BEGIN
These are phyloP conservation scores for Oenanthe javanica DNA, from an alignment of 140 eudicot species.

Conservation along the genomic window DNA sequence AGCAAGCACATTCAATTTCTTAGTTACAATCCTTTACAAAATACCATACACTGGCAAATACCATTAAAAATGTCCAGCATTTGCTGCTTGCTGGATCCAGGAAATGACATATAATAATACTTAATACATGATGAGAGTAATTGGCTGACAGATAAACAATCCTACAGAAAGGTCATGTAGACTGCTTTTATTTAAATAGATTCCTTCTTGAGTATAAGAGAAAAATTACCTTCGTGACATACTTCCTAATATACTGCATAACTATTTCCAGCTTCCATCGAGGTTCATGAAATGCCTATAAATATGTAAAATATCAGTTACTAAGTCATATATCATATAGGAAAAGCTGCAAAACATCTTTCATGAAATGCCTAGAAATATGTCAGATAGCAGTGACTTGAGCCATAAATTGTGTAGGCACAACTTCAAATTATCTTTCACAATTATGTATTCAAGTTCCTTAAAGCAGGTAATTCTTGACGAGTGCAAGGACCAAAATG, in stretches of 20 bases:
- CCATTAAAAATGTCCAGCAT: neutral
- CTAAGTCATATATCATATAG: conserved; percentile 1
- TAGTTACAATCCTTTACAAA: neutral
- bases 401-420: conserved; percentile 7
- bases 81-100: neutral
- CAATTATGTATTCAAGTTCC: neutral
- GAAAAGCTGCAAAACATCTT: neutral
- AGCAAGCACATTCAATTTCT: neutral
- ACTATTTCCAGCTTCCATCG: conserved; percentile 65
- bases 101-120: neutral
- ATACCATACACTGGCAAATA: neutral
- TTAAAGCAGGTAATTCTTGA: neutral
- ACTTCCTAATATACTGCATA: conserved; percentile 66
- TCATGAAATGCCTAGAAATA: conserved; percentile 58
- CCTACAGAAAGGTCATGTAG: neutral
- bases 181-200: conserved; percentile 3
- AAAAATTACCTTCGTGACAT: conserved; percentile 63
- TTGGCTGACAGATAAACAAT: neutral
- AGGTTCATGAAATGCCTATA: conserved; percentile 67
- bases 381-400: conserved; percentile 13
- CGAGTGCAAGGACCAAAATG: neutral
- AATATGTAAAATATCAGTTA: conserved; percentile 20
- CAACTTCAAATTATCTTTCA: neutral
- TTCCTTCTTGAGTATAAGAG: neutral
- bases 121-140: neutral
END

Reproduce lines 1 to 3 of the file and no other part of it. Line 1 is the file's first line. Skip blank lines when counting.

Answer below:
These are phyloP conservation scores for Oenanthe javanica DNA, from an alignment of 140 eudicot species.

Conservation along the genomic window DNA sequence AGCAAGCACATTCAATTTCTTAGTTACAATCCTTTACAAAATACCATACACTGGCAAATACCATTAAAAATGTCCAGCATTTGCTGCTTGCTGGATCCAGGAAATGACATATAATAATACTTAATACATGATGAGAGTAATTGGCTGACAGATAAACAATCCTACAGAAAGGTCATGTAGACTGCTTTTATTTAAATAGATTCCTTCTTGAGTATAAGAGAAAAATTACCTTCGTGACATACTTCCTAATATACTGCATAACTATTTCCAGCTTCCATCGAGGTTCATGAAATGCCTATAAATATGTAAAATATCAGTTACTAAGTCATATATCATATAGGAAAAGCTGCAAAACATCTTTCATGAAATGCCTAGAAATATGTCAGATAGCAGTGACTTGAGCCATAAATTGTGTAGGCACAACTTCAAATTATCTTTCACAATTATGTATTCAAGTTCCTTAAAGCAGGTAATTCTTGACGAGTGCAAGGACCAAAATG, in stretches of 20 bases:
- CCATTAAAAATGTCCAGCAT: neutral